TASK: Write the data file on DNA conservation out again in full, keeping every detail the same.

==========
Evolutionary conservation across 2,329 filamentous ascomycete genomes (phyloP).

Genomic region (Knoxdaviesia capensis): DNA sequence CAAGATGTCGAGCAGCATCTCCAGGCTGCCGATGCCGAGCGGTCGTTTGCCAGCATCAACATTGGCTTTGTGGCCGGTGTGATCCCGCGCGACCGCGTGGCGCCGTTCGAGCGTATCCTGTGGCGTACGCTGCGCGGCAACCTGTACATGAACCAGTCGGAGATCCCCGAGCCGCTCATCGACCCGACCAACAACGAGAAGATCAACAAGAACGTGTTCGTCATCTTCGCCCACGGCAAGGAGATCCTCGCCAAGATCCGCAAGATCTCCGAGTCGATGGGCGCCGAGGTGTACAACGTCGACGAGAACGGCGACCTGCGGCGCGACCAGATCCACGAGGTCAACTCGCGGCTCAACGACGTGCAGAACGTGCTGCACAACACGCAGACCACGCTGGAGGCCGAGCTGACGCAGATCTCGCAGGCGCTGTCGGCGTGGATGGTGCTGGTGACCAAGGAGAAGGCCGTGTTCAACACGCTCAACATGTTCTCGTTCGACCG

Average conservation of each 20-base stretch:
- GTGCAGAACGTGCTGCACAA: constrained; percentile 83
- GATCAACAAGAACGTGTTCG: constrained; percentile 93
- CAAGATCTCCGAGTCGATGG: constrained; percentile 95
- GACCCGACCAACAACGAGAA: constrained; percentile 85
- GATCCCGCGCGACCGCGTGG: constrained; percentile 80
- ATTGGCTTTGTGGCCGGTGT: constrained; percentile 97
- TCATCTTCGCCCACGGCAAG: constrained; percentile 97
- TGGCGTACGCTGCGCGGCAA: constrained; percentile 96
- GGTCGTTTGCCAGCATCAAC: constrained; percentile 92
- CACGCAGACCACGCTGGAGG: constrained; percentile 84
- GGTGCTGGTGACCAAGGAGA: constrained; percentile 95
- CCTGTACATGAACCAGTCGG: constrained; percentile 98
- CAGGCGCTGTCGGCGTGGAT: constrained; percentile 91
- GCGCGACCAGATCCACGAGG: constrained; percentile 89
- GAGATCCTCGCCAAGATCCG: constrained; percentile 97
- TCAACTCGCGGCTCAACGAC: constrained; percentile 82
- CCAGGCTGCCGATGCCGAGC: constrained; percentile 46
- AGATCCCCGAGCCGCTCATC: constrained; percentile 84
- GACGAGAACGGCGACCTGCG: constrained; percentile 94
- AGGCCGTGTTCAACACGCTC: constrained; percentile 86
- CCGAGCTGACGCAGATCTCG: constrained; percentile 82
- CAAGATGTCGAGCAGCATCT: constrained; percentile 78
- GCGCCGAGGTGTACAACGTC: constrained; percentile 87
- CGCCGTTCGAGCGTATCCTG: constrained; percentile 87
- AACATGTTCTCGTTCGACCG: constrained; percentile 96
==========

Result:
Evolutionary conservation across 2,329 filamentous ascomycete genomes (phyloP).

Genomic region (Knoxdaviesia capensis): DNA sequence CAAGATGTCGAGCAGCATCTCCAGGCTGCCGATGCCGAGCGGTCGTTTGCCAGCATCAACATTGGCTTTGTGGCCGGTGTGATCCCGCGCGACCGCGTGGCGCCGTTCGAGCGTATCCTGTGGCGTACGCTGCGCGGCAACCTGTACATGAACCAGTCGGAGATCCCCGAGCCGCTCATCGACCCGACCAACAACGAGAAGATCAACAAGAACGTGTTCGTCATCTTCGCCCACGGCAAGGAGATCCTCGCCAAGATCCGCAAGATCTCCGAGTCGATGGGCGCCGAGGTGTACAACGTCGACGAGAACGGCGACCTGCGGCGCGACCAGATCCACGAGGTCAACTCGCGGCTCAACGACGTGCAGAACGTGCTGCACAACACGCAGACCACGCTGGAGGCCGAGCTGACGCAGATCTCGCAGGCGCTGTCGGCGTGGATGGTGCTGGTGACCAAGGAGAAGGCCGTGTTCAACACGCTCAACATGTTCTCGTTCGACCG

Average conservation of each 20-base stretch:
- GTGCAGAACGTGCTGCACAA: constrained; percentile 83
- GATCAACAAGAACGTGTTCG: constrained; percentile 93
- CAAGATCTCCGAGTCGATGG: constrained; percentile 95
- GACCCGACCAACAACGAGAA: constrained; percentile 85
- GATCCCGCGCGACCGCGTGG: constrained; percentile 80
- ATTGGCTTTGTGGCCGGTGT: constrained; percentile 97
- TCATCTTCGCCCACGGCAAG: constrained; percentile 97
- TGGCGTACGCTGCGCGGCAA: constrained; percentile 96
- GGTCGTTTGCCAGCATCAAC: constrained; percentile 92
- CACGCAGACCACGCTGGAGG: constrained; percentile 84
- GGTGCTGGTGACCAAGGAGA: constrained; percentile 95
- CCTGTACATGAACCAGTCGG: constrained; percentile 98
- CAGGCGCTGTCGGCGTGGAT: constrained; percentile 91
- GCGCGACCAGATCCACGAGG: constrained; percentile 89
- GAGATCCTCGCCAAGATCCG: constrained; percentile 97
- TCAACTCGCGGCTCAACGAC: constrained; percentile 82
- CCAGGCTGCCGATGCCGAGC: constrained; percentile 46
- AGATCCCCGAGCCGCTCATC: constrained; percentile 84
- GACGAGAACGGCGACCTGCG: constrained; percentile 94
- AGGCCGTGTTCAACACGCTC: constrained; percentile 86
- CCGAGCTGACGCAGATCTCG: constrained; percentile 82
- CAAGATGTCGAGCAGCATCT: constrained; percentile 78
- GCGCCGAGGTGTACAACGTC: constrained; percentile 87
- CGCCGTTCGAGCGTATCCTG: constrained; percentile 87
- AACATGTTCTCGTTCGACCG: constrained; percentile 96